Wednesday, 30 January 2013
Burns Night - a celebration of an old-school cookbook
As I've mentioned in years gone by, for us Burns Night doesn't have a lot to do with poetry and pageantry and everything to do with an excuse to eat haggis. Haggis suits my philosophy of trying to eat nose-to-tail (but not kidney, except in steak and kidney pudding, otherwise ick), it's inexpensive and it tastes delicious. It really does.
This year we kept the haggis element pretty simple. Just heated through in a roasting tin with a bit of water and covered in foil. We had it with rumbledethumps - partly because they are a bit more nutritious than straight neeps & tatties, partly because they are absolutely delicious and partly because the name is brilliant - and a mustard and whisky sauce.
I also made a dessert.
The Australian Women's Weekly Dinner Party Cookbook is a great cookbook. It's also a cracking historical document. It doesn't have a publication date in it, but it does have Publisher: Ita Buttrose, which means it must have come out between 1978-1981. Cookbooks don't really tell you what people were eating at any given time, but they do indicate what people were aspiring to eat.
This one suggests firstly that people were into giving dinner parties with multiple courses and fancy china and glassware. It also gives the impression that breadcrumbs were very popular (out of thirty-one menus fifteen feature a crumbed starter, main course or side dish) and that seafood pates were the order of the day (six of them, seven if you count taramosalata). But the big thing about it is that it indicates that Australians were ready to try some new things and explore some different cuisines. It features Austrian, French, Indian, Greek, Italian and Chinese-inspired menus, presented in a very accessible (i.e not strictly authentic or using exotic ingredients) way.
Not all of the dishes have stood the test of time. I won't be serving tinned asparagus in any guise, or making "caviar pate" from liverwurst, ketchup and salmon roe, or topping crumbed steaks with slices of avocado and mustard sauce. But this book probably has more recipes that I have actually made and made often than any other (except for the AWW Italian Cooking Class Cookbook). The korma curry is excellent (if not actually resembling any korma I've seen elsewhere), the chocolate ice cream balls are old favourites, the ginger gelato is the simplest possible ice cream and the apricot yoghurt slice is divine.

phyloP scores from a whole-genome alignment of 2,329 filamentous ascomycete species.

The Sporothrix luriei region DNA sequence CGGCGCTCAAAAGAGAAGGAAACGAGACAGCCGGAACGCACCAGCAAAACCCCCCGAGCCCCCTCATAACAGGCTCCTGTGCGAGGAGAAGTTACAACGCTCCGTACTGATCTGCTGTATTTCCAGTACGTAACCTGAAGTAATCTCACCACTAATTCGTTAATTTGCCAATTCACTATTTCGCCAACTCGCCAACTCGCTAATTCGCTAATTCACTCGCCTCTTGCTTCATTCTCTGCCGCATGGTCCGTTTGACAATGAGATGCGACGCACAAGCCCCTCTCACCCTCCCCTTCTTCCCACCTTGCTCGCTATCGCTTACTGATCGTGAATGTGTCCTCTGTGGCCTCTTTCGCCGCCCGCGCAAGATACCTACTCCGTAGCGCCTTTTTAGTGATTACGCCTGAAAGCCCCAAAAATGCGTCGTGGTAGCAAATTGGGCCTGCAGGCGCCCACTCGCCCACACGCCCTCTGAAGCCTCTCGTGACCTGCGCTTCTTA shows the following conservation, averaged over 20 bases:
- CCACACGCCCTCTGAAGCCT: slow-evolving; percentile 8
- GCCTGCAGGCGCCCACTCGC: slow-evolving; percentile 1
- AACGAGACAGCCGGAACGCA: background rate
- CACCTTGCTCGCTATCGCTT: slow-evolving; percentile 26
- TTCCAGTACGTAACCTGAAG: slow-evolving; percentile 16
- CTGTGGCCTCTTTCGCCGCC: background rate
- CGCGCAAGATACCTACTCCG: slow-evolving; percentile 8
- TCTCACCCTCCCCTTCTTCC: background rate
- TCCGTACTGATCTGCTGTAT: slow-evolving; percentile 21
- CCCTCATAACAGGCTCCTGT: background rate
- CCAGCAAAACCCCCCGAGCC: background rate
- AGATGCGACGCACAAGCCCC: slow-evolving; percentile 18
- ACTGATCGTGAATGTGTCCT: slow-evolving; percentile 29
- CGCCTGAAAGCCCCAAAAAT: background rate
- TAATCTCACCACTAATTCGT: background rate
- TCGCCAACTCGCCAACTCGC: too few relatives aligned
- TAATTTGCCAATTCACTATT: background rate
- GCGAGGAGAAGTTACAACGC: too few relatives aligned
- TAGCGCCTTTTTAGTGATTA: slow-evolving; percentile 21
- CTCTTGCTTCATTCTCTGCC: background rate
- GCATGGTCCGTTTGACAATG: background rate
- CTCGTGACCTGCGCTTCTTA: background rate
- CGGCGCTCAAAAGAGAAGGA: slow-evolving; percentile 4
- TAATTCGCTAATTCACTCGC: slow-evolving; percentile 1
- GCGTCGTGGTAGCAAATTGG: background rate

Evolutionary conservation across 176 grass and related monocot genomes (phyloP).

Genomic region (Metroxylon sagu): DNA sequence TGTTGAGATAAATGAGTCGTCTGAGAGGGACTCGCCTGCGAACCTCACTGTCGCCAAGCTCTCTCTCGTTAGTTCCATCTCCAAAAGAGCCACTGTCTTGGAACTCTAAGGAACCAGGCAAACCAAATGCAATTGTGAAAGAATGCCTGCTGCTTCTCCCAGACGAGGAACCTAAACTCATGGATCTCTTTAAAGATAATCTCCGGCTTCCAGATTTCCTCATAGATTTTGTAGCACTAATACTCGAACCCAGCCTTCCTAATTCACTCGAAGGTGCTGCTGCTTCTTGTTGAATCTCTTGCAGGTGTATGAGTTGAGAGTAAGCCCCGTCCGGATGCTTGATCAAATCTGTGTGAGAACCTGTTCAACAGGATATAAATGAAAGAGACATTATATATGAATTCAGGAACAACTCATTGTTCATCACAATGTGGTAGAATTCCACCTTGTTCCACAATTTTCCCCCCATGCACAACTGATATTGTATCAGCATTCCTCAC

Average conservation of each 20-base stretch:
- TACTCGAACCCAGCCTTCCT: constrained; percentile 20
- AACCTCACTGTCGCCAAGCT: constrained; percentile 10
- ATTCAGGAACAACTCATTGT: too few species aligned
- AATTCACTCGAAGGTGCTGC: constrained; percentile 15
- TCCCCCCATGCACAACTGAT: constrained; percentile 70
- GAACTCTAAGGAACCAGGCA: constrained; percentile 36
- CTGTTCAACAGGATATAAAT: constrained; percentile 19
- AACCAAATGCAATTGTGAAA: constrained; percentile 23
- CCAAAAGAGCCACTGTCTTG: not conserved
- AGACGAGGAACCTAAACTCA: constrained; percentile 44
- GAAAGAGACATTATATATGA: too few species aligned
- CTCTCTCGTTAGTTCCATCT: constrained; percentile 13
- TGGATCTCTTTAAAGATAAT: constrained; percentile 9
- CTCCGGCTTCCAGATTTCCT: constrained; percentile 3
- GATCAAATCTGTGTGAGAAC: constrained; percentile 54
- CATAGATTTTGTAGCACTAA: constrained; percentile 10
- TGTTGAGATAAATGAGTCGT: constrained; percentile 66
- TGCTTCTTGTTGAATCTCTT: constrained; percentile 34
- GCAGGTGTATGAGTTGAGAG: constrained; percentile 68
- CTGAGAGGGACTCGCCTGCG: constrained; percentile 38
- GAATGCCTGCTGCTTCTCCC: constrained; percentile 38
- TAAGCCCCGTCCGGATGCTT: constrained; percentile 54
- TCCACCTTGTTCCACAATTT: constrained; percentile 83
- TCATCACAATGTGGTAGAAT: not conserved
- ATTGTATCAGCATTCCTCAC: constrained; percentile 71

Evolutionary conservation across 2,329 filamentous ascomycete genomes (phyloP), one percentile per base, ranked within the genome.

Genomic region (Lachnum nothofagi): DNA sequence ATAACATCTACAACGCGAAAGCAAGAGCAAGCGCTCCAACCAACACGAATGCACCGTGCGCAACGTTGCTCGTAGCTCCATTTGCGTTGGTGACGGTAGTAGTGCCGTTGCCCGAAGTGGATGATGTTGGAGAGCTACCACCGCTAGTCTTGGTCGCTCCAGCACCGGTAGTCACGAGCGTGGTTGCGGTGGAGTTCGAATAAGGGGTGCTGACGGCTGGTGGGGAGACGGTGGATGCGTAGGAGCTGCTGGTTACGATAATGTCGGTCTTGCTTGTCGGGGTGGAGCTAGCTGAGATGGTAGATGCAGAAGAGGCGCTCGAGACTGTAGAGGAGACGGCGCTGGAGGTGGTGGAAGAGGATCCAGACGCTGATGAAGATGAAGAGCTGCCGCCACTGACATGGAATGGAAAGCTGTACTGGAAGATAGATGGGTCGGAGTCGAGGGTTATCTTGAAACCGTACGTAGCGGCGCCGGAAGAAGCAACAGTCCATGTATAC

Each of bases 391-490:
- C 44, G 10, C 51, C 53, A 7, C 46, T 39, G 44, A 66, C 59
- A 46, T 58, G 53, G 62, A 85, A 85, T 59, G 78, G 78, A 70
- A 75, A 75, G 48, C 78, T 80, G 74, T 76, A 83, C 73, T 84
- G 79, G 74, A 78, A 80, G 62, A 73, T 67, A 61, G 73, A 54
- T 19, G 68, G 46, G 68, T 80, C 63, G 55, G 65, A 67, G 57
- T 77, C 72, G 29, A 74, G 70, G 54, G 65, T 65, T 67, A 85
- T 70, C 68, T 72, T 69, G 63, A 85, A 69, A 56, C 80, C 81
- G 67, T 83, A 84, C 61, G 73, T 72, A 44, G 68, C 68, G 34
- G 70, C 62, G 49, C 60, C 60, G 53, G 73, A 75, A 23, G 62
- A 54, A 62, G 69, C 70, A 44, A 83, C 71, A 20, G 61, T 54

The whisky oranges with Atholl Brose cream, however, is probably the one single dessert I have made or eaten most often in my life (my mother started making it long before I was legally allowed to buy whisky). Orange segments, steeped in a whisky syrup and served with billows of whipped cream flavoured with more whisky and honey. The perfect combination of cool, zingy citrus, bland cream, booze and sweetness. Very hard to beat.
this recipe, but adding ground ginger instead of the cinnamon.
After a couple of hours macerating, I drained the juices from the oranges and warmed them up on the stove, adding a couple of sheets of soaked gelatine. I put the jelly in the bottom of the glasses, let it set a bit, then added the orange segments. I mixed the oatmeal brittle with half of the cream and put that in the glasses, then topped it with the rest of the cream and a couple of prettier chunks of oatmeal, then chilled it for a couple of hours to set.
It was delicious, but I can't honestly say it was an improvement on the original - just a nice variation.
Bubble and squeak is the traditional name for these sorts of leftovers, fried together, but I thought a better name for this is rumble and squeak. The leftovers were just mashed together roughly and fried in a pan in a little butter, then finished under the grill. If we'd been hungrier a fried egg on top would be good.